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Photographer: Paul Osmond  (see this users gallery)

A Brindled Wildebeest (Connochaetes taurinus) in a nature reserve at the Lion Country Safari Park in Florida, USA.
The range of the wildebeest includes the plains and acacia savannas of eastern Africa. This range extends from the equator to the tip of South Africa
The wildebeest is a territorial, gregarious animal. Small herds are made up of females and their calves. These herds tend to occupy a small amount of space, and different herds overlap. Males leave these herds after a year and enter into a bachelor group. When males reach the age of four or five, they leave the bachelor groups and become territorial. The makeup of groups with cows remains constant and if a new cow tries to enter, it is harassed. When there are many herds grouped close together, it is common for cows to transfer from one group to another. At the end of the rains, cows emerge in their own groups but as the dry season goes on, the separate groups lose their identities. The number of times a group moves and how many cows are in a group depends on the rainfall, the dry season pasture, and other environmental factors. One large migration of wildebeest is known as the Serengeti migration. During this migration, wildebeest move from the open plains to Lake Victoria in search of forage.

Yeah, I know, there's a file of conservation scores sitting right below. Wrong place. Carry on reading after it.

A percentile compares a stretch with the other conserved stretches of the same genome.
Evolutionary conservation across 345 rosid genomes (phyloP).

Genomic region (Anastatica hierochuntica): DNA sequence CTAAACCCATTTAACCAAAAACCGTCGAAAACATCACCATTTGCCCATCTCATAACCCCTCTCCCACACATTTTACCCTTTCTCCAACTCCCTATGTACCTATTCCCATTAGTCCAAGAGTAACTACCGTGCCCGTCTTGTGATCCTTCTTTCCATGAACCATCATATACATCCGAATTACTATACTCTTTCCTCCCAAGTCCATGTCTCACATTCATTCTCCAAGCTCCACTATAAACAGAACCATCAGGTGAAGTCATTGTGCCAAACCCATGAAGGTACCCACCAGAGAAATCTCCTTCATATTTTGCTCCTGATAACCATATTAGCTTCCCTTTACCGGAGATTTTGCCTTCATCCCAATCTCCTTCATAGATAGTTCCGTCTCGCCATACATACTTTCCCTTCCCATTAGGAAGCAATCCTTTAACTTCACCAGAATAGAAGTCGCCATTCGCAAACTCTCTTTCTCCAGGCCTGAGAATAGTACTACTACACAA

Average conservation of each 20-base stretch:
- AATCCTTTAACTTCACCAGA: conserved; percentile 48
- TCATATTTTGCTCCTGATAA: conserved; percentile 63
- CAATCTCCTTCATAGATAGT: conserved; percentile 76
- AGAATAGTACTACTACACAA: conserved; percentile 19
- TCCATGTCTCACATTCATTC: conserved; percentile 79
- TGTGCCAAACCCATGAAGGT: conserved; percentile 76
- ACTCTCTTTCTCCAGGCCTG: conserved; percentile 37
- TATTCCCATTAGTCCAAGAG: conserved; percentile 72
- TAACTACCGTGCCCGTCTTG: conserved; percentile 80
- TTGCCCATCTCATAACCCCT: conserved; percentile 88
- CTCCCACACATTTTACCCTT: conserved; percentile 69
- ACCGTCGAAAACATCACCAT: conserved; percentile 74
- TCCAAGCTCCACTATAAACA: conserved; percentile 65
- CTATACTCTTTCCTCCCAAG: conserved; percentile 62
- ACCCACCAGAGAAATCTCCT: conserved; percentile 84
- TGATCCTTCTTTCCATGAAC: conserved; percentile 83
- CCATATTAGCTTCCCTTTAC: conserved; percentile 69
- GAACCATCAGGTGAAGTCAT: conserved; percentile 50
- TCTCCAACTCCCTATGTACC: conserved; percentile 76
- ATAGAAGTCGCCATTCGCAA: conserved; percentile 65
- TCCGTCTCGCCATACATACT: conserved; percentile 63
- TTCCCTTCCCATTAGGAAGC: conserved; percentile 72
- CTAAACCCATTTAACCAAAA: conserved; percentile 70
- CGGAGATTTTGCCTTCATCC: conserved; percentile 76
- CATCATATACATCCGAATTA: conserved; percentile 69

· Date: Fri April 7, 2006 · Reference ID: /22005-12-16-04-39-48 · Views: 5428 ·
Keywords: alcelaphinae antelope deer hoof hooves hooved horn horns bovidae captive zoo zoological garden asian asia


Heavily damaged swimming Great Barrier Reef Flatworm - Pseudoceros sp.
Paul Osmond

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